Nomination of Taoiseach
The members of the 13th Dáil first met on 18 February 1948. In the debate on the nomination of Taoiseach, Fianna Fáil leader and outgoing Taoiseach Éamon de Valera and John A. Costello of Fine Gael were both proposed. The nomination of de Valera was defeated by 70 to 75, while the nomination of Costello was approved by 75 to 68. Costello was then appointed as Taoiseach by President Seán T. O'Kelly.
|18 February 1948
Nomination of John A. Costello (FG) as Taoiseach
Motion proposed by Richard Mulcahy and seconded by William Norton
Absolute majority: 74/147
|Yes||Fine Gael (31), Labour Party (14), Clann na Poblachta (10), Clann na Talmhan (7), National Labour Party (5), Independents (8)||
75 / 147
|No||Fianna Fáil (66), Independents (2)||
68 / 147
|Ceann Comhairle (1), Independents (2), Fianna Fáil (1)||
4 / 147
Members of the Government
Republic of Ireland
The Republic of Ireland Act 1948 became law on 21 December 1948. It repealed the Executive Authority (External Relations) Act 1936, removing any remaining external function of the British monarchy in Ireland. It also declared that the description of the state was the Republic of Ireland. The Act came into operation on Easter Monday, 18 April 1949.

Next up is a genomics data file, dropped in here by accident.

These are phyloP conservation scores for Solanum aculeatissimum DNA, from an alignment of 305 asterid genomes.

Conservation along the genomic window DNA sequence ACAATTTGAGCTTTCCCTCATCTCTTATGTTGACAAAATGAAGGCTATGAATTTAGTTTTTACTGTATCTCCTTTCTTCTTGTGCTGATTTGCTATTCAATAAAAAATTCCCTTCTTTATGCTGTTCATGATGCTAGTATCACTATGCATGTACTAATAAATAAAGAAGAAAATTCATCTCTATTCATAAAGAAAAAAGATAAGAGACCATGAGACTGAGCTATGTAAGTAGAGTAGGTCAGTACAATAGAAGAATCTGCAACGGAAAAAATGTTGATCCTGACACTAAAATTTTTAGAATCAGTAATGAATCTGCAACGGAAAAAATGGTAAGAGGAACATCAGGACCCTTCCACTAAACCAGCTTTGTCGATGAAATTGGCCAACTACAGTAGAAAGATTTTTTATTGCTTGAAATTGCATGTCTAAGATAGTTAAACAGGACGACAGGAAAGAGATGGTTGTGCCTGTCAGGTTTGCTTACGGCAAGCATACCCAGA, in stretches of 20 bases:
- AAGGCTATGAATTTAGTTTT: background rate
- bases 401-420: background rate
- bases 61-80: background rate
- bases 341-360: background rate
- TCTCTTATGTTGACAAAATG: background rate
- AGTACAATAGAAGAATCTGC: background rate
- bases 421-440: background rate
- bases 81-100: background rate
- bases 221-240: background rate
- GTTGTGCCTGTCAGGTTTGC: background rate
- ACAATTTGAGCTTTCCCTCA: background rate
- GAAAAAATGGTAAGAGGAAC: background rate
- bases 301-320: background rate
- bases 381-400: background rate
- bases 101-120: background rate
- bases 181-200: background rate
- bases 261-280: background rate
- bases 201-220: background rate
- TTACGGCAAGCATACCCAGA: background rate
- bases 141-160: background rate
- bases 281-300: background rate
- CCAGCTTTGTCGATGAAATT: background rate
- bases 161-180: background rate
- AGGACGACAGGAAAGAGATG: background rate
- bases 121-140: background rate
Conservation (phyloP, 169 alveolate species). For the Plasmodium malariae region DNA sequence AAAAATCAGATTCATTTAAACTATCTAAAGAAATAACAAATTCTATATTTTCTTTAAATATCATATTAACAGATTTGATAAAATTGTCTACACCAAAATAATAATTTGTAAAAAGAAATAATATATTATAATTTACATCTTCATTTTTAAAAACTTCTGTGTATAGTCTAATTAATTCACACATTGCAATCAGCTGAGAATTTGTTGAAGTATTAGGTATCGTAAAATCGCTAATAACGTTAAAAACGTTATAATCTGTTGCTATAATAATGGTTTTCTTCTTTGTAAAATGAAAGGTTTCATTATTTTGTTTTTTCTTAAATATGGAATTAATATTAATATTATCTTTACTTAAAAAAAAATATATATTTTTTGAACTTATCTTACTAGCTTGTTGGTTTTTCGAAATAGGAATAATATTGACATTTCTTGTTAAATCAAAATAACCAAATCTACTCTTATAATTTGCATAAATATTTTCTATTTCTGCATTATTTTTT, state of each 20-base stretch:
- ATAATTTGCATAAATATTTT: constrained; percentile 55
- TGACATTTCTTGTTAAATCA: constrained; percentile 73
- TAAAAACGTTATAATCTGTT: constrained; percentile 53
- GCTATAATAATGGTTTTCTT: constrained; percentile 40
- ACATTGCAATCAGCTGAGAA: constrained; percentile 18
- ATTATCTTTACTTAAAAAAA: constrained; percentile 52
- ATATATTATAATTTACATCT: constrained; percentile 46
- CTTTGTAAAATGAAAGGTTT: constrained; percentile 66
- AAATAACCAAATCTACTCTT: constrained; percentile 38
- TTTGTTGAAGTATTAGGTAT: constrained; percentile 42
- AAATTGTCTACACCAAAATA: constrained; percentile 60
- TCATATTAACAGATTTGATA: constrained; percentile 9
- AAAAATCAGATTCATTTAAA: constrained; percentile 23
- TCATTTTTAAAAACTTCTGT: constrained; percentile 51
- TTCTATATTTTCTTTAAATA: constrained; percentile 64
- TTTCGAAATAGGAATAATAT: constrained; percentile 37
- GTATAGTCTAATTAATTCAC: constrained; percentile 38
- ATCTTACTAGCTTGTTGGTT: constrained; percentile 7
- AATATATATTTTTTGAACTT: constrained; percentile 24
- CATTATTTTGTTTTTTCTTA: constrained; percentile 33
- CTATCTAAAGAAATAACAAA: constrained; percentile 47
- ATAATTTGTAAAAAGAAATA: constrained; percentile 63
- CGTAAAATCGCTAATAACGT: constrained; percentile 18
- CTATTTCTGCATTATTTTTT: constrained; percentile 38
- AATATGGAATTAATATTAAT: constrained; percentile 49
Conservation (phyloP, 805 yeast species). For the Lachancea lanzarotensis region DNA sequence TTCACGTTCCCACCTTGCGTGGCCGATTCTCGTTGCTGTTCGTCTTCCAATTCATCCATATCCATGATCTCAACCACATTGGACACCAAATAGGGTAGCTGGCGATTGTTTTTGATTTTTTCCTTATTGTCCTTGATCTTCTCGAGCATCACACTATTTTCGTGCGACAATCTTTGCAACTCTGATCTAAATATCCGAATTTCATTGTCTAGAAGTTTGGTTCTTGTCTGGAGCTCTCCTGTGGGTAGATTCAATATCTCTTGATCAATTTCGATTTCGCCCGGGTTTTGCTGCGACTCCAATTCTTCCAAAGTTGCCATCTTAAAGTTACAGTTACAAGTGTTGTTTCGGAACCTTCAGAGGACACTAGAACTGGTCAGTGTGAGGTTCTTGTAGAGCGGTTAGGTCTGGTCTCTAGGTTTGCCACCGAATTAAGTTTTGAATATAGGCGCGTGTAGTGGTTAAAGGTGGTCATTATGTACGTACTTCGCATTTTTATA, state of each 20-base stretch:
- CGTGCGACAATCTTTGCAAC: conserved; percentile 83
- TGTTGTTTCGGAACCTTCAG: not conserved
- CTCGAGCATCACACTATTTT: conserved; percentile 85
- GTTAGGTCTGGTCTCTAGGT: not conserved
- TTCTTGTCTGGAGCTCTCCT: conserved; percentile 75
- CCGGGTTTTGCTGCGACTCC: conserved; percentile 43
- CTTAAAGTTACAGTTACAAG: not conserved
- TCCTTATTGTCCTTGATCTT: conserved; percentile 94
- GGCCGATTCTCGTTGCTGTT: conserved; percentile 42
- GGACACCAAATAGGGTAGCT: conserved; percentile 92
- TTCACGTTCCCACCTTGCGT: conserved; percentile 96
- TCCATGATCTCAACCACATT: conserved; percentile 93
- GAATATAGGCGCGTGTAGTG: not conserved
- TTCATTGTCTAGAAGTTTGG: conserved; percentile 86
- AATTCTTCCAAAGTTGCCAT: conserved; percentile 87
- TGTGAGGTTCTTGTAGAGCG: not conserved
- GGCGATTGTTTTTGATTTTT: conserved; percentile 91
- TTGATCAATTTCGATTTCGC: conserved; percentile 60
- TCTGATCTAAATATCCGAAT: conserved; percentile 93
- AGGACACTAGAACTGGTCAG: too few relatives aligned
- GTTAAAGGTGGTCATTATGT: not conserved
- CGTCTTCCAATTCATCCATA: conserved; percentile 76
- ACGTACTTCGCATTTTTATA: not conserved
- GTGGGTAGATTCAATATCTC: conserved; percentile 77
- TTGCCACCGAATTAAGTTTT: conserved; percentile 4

- "Nomination of Taoiseach – Dáil Éireann (13th Dáil) – Wednesday, 18 February 1948". Houses of the Oireachtas. Retrieved 27 August 2019.
- "Appointment of Taoiseach – Dáil Éireann (13th Dáil) – Wednesday, 18 February 1948". Houses of the Oireachtas. Retrieved 27 August 2019.
- "Nomination of Taoiseach – Votes – Dáil Éireann (13th Dáil) – Wednesday, 18 February 1948". Houses of the Oireachtas. Retrieved 22 February 2020.
- "Nomination of Members of Government: Motion of Approval – Dáil Éireann (13th Dáil) – Wednesday, 18 February 1948". Houses of the Oireachtas. Retrieved 27 August 2019.
- "Appointment of Members of Government and Parliamentary Secretaries – Dáil Éireann (13th Dáil) – Wednesday, 25 February 1948". Houses of the Oireachtas. Retrieved 22 February 2020.
- "Assignment of Local Government Department – Dáil Éireann (13th Dáil) – Tuesday, 3 May 19459". Houses of the Oireachtas. Retrieved 27 August 2019.
- "Nomination of Member of the Government – Dáil Éireann (13th Dáil) – Wednesday, 11 May 1949". Houses of the Oireachtas. Retrieved 27 August 2019.
- "Appointment of Member of the Government – Dáil Éireann (13th Dáil) – Wednesday, 11 May 1949". Houses of the Oireachtas. Retrieved 27 August 2019.
- "Assignment of Departments— Statement by the Taoiseach – Dáil Éireann (13th Dáil) – Wednesday, 7 March 1951". Houses of the Oireachtas. Retrieved 27 August 2019.
- "Personal Statement by a Deputy – Dáil Éireann (13th Dáil) – Thursday, 12 April 1951". Houses of the Oireachtas. Retrieved 27 August 2019.
- "Adjournment Debate—Resignation of Minister – Dáil Éireann (13th Dáil) – Thursday, 12 April 1951". Houses of the Oireachtas. Retrieved 27 August 2019.
- "The Republic of Ireland Act 1948 (Commencement) Order 1949". Irish Statute Book. 4 February 1949. Retrieved 16 March 2020.